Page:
Detection of right-to-left Atrial communication using agitated saline contrast imaging : experience with 1162 patients and recommendations for echocardiography
Marriott, Kate, Manins, Vance, Forshaw, Anthony, Jeremy, Wright, & Pascoe, Roess (2013) Detection of right-to-left Atrial communication using agitated saline contrast imaging : experience with 1162 patients and recommendations for echocardiography. Journal of American Society of Echocardiography, 26(1), pp. 96-102.
Right-to-left shunting via a patent foramen ovale (PFO) has a recognized association with embolic events in younger patients. The use of agitated saline contrast imaging (ASCi) for detecting atrial shunting is well documented, however optimal technique is not well described. The purpose of this study is to assess the efficacy and safety of ASCi via TTE for assessment of right-to-left atrial communication in a large cohort of patients.
A retrospective review was undertaken of 1162 consecutive transthoracic (TTE) ASCi studies, of which 195 had also undergone clinically indicated transesophageal (TEE) echo. ASCi shunt results were compared with color flow imaging (CFI) and the role of provocative maneuvers (PM) assessed.
403 TTE studies (35%) had paradoxical shunting seen during ASCi. Of these, 48% were positive with PM only. There was strong agreement between TTE ASCi and reported TEE findings (99% sensitivity, 85% specificity), with six false positive and two false negative results. In hindsight, the latter were likely due to suboptimal right atrial opacification, and the former due to transpulmonary shunting. TTE CFI was found to be insensitive (22%) for the detection of a PFO compared with TTE ASCi.
TTE ASCi is minimally invasive and highly accurate for the detection of right-to-left atrial communication when PM are used. TTE CFI was found to be insensitive for PFO screening. It is recommended that TTE ASCi should be considered the initial diagnostic tool for the detection of PFO in clinical practice. A dedicated protocol should be followed to ensure adequate agitated saline contrast delivery and performance of provocative maneuvers.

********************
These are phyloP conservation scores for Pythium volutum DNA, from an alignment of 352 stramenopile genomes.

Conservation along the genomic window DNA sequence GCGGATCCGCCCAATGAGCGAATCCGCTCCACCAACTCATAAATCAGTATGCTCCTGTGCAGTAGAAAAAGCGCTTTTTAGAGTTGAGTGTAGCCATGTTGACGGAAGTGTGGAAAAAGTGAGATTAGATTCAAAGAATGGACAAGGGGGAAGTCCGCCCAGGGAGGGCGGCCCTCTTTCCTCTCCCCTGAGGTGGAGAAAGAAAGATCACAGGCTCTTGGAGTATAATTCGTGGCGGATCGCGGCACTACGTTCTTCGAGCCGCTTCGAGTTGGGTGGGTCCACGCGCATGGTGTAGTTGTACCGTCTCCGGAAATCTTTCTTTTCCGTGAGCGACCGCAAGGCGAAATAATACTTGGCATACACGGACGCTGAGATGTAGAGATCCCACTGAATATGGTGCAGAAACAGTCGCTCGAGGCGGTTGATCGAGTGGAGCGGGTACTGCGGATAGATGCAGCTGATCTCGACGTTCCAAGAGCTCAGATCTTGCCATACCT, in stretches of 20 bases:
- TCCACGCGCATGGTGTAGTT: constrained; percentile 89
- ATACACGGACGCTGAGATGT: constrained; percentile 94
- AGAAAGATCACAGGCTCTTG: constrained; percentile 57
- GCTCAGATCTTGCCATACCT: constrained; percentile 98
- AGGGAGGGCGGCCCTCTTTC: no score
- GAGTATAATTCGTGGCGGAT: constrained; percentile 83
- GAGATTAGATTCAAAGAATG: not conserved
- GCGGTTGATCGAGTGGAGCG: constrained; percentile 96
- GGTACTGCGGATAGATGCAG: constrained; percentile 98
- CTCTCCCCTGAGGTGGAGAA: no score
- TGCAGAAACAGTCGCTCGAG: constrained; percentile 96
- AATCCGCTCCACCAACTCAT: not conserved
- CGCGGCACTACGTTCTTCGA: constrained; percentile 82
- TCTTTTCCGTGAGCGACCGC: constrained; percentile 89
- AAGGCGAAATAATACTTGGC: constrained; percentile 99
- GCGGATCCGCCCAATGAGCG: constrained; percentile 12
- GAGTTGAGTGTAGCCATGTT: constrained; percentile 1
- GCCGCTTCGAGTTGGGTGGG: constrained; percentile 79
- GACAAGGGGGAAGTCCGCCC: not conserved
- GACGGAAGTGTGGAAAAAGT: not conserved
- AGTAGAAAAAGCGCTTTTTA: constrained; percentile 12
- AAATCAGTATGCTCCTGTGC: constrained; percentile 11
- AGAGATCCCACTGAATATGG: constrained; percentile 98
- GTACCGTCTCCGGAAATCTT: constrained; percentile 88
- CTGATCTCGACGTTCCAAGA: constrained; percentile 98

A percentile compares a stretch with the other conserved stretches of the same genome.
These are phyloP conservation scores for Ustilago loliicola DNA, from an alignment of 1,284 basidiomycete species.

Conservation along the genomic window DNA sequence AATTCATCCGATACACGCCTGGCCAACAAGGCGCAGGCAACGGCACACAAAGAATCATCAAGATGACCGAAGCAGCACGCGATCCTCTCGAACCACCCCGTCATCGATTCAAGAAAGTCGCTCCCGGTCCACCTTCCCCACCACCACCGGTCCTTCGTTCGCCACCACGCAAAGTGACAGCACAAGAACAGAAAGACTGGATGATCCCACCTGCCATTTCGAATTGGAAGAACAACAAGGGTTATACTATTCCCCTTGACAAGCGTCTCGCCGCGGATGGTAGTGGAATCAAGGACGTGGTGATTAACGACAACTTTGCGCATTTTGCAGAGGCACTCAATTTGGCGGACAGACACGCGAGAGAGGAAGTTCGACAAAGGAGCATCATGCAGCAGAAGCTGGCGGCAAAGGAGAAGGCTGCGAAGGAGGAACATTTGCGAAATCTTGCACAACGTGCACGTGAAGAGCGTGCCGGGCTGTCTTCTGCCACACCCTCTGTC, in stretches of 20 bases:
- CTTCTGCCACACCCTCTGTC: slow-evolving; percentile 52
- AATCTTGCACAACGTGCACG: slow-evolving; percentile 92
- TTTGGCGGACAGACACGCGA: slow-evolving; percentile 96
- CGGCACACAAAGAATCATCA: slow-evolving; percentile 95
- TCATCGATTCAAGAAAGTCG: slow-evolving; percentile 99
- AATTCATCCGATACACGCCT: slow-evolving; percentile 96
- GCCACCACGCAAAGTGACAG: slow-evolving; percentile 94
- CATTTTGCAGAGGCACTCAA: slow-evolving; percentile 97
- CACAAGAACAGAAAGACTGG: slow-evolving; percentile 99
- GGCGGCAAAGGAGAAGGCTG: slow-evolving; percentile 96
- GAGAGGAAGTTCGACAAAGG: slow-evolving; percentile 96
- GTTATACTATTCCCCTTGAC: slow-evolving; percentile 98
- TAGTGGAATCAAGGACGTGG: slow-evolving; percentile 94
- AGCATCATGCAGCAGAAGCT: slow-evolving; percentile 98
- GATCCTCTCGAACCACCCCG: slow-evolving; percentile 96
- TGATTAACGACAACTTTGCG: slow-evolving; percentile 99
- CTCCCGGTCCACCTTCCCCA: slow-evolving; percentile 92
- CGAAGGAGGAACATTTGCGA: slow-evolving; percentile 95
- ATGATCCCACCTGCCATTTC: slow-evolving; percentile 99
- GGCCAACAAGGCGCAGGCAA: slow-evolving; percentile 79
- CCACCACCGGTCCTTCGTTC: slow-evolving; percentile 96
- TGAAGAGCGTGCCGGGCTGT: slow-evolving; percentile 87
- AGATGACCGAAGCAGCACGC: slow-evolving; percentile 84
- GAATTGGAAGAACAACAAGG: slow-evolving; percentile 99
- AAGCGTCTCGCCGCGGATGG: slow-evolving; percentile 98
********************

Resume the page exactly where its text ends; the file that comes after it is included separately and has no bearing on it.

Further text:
Impact and interest:
Citation countsare sourced monthly fromand citation databases.
These databases contain citations from different subsets of available publications and different time periods and thus the citation count from each is usually different. Some works are not in either database and no count is displayed. Scopus includes citations from articles published in 1996 onwards, and Web of Science® generally from 1980 onwards.
Citations counts from theindexing service can be viewed at the linked Google Scholar™ search.
Full-text downloadsdisplays the total number of times this work’s files (e.g., a PDF) have been downloaded from QUT ePrints as well as the number of downloads in the previous 365 days. The count includes downloads for all files if a work has more than one.
|Item Type:||Journal Article|
|Keywords:||Echocardiography, Agitated saline, PFO, Bubble study, TIA|
|Subjects:||Australian and New Zealand Standard Research Classification > MEDICAL AND HEALTH SCIENCES (110000) > CARDIOVASCULAR MEDICINE AND HAEMATOLOGY (110200) > Cardiology (incl. Cardiovascular Diseases) (110201)|
|Divisions:||Current > Schools > School of Clinical Sciences|
Current > QUT Faculties and Divisions > Faculty of Health
|Copyright Owner:||Copyright 2012 Elsevier|
|Copyright Statement:||This is the author’s version of a work that was accepted for publication in Journal of American Society of Echocardiography. Changes resulting from the publishing process, such as peer review, editing, corrections, structural formatting, and other quality control mechanisms may not be reflected in this document. Changes may have been made to this work since it was submitted for publication. A definitive version was subsequently published in Journal of American Society of Echocardiography, 26(1), (2013)] DOI: 10.1016/j.echo.2012.09.007|
|Deposited On:||02 Nov 2012 13:44|
|Last Modified:||03 Feb 2014 12:21|
Repository Staff Only: item control page